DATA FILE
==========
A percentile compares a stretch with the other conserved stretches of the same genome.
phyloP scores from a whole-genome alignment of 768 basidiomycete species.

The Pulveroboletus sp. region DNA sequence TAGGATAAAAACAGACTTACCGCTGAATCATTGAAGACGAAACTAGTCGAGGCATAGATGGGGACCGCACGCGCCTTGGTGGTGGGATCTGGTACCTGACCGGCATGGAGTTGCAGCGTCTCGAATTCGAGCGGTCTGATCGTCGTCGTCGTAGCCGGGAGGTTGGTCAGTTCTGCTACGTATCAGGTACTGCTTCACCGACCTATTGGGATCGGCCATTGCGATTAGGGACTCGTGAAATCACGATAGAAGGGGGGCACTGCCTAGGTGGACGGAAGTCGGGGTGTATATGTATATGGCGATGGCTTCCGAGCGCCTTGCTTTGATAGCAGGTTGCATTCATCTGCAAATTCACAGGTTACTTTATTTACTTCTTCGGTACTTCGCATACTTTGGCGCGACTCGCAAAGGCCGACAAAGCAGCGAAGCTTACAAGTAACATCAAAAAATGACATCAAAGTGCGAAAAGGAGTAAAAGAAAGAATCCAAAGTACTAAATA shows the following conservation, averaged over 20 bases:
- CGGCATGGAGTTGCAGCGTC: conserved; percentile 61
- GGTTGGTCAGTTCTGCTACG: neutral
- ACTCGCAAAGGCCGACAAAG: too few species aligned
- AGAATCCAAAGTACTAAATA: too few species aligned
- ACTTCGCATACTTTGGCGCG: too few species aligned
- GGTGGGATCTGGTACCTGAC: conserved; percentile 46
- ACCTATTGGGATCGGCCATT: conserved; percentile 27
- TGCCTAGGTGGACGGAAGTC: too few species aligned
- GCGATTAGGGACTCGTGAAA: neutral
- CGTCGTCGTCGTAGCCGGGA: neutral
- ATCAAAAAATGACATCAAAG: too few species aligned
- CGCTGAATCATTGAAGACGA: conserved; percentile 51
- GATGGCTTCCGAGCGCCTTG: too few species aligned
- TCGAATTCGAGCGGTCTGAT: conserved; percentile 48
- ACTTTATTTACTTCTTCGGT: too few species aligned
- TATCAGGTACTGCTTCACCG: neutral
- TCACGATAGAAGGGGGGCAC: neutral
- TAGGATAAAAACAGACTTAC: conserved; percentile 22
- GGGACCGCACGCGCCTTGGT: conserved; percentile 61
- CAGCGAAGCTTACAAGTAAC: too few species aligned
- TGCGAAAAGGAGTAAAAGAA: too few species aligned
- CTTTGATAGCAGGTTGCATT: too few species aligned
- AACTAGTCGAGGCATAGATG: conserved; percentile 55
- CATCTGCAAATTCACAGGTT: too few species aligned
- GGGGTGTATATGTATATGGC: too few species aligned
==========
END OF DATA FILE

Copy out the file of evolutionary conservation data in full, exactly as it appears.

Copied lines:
A percentile compares a stretch with the other conserved stretches of the same genome.
phyloP scores from a whole-genome alignment of 768 basidiomycete species.

The Pulveroboletus sp. region DNA sequence TAGGATAAAAACAGACTTACCGCTGAATCATTGAAGACGAAACTAGTCGAGGCATAGATGGGGACCGCACGCGCCTTGGTGGTGGGATCTGGTACCTGACCGGCATGGAGTTGCAGCGTCTCGAATTCGAGCGGTCTGATCGTCGTCGTCGTAGCCGGGAGGTTGGTCAGTTCTGCTACGTATCAGGTACTGCTTCACCGACCTATTGGGATCGGCCATTGCGATTAGGGACTCGTGAAATCACGATAGAAGGGGGGCACTGCCTAGGTGGACGGAAGTCGGGGTGTATATGTATATGGCGATGGCTTCCGAGCGCCTTGCTTTGATAGCAGGTTGCATTCATCTGCAAATTCACAGGTTACTTTATTTACTTCTTCGGTACTTCGCATACTTTGGCGCGACTCGCAAAGGCCGACAAAGCAGCGAAGCTTACAAGTAACATCAAAAAATGACATCAAAGTGCGAAAAGGAGTAAAAGAAAGAATCCAAAGTACTAAATA shows the following conservation, averaged over 20 bases:
- CGGCATGGAGTTGCAGCGTC: conserved; percentile 61
- GGTTGGTCAGTTCTGCTACG: neutral
- ACTCGCAAAGGCCGACAAAG: too few species aligned
- AGAATCCAAAGTACTAAATA: too few species aligned
- ACTTCGCATACTTTGGCGCG: too few species aligned
- GGTGGGATCTGGTACCTGAC: conserved; percentile 46
- ACCTATTGGGATCGGCCATT: conserved; percentile 27
- TGCCTAGGTGGACGGAAGTC: too few species aligned
- GCGATTAGGGACTCGTGAAA: neutral
- CGTCGTCGTCGTAGCCGGGA: neutral
- ATCAAAAAATGACATCAAAG: too few species aligned
- CGCTGAATCATTGAAGACGA: conserved; percentile 51
- GATGGCTTCCGAGCGCCTTG: too few species aligned
- TCGAATTCGAGCGGTCTGAT: conserved; percentile 48
- ACTTTATTTACTTCTTCGGT: too few species aligned
- TATCAGGTACTGCTTCACCG: neutral
- TCACGATAGAAGGGGGGCAC: neutral
- TAGGATAAAAACAGACTTAC: conserved; percentile 22
- GGGACCGCACGCGCCTTGGT: conserved; percentile 61
- CAGCGAAGCTTACAAGTAAC: too few species aligned
- TGCGAAAAGGAGTAAAAGAA: too few species aligned
- CTTTGATAGCAGGTTGCATT: too few species aligned
- AACTAGTCGAGGCATAGATG: conserved; percentile 55
- CATCTGCAAATTCACAGGTT: too few species aligned
- GGGGTGTATATGTATATGGC: too few species aligned